Charity sector infrastructure organisations are operating in “a very fragile ecosystem”, according to a report, with few foundations funding them.
Published today, Sector Infrastructure Funding, explores how voluntary sector infrastructure has changed over the last 12 years, particularly by looking at its finances and funding.
The report reads: “Very few trusts and foundations fund the sector infrastructure organisations and it is a very fragile ecosystem. Changes to funder strategies expose this vulnerability with some infrastructure bodies reporting that they have few funders that they are even eligible to apply to.”
It also reported a large number of numbers between infrastructure bodies, and closures of those serving minoritised communities.
Largest 20 account for over a third of the spend
360Giving was commissioned by the Paul Hamlyn Foundation to do the analysis using data from the Charity Commission, as well as regulators in Scotland and Northern Ireland.
It estimated that there are nearly 700 voluntary sector infrastructure bodies in the UK.
Some 519 of these are local or regionally based organisations while 180 have a national remit.
In the year ending March 2021 the total spending of these organisations was £716m.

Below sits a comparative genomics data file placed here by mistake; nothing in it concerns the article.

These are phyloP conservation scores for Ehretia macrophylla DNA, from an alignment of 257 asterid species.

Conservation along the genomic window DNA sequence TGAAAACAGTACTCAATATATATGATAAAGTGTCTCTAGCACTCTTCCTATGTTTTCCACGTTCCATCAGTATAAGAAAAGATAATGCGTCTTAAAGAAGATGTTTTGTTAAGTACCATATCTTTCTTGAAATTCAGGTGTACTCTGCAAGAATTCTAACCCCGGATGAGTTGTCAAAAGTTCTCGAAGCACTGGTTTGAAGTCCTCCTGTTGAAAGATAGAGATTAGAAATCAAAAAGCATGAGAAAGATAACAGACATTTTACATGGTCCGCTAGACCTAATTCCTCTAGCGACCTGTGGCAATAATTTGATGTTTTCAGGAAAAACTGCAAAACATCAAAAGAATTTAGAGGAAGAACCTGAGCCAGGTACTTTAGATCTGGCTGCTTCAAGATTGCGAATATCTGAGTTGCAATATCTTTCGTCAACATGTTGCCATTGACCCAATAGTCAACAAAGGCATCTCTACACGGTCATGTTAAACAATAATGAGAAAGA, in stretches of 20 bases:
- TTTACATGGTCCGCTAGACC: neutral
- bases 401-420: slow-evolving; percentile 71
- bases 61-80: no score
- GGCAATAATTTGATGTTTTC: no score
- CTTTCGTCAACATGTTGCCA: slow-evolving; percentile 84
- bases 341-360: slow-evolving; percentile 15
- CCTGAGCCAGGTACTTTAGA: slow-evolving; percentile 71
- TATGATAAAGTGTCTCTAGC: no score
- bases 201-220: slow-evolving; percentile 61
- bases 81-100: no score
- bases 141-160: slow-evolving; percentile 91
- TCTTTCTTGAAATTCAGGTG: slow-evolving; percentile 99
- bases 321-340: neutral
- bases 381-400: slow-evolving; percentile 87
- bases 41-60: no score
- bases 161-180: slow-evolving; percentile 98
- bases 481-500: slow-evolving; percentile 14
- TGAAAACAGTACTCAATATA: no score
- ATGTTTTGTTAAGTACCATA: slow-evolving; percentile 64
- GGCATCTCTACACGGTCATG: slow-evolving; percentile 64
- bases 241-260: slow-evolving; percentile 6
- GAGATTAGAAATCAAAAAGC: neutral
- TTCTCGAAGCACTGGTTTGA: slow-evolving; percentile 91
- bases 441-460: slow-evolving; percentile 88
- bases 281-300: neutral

The 20 largest organisations in this cohort account for 37.5% of the spend, but most are relatively small, it says.
“However, this includes a large amount of spending related to Covid-19 where infrastructure bodies acted as grantmakers by passing on funds to member organisations,” the report says.
360Giving estimates this funding is around £182m, meaning that the adjusted total spending of these organisations was £534m.
‘Significant’ number of mergers
There have also been “significant mergers and closures” of organisations during the period, and while there have been new registrations, “there has been a decline in the overall number of infrastructure organisations”.
The report states: “While there were some high-profile closures and mergers in the volunteering space like Volunteering England and VInspired, there were disproportionate numbers of closures for organisations serving minoritised communities.”
It adds during the previous recession, a significant amount of the sector infrastructure was lost from 2010 to 2014, particularly the specialist equality infrastructure, “and we felt the impact of this during the pandemic, as funders found it harder to reach charities in most need of support, especially black-led community groups”.
The Small Charities Coalition, which provided support to smaller organisations and groups and a means for funders to reach parts of the sector, closed in 2022.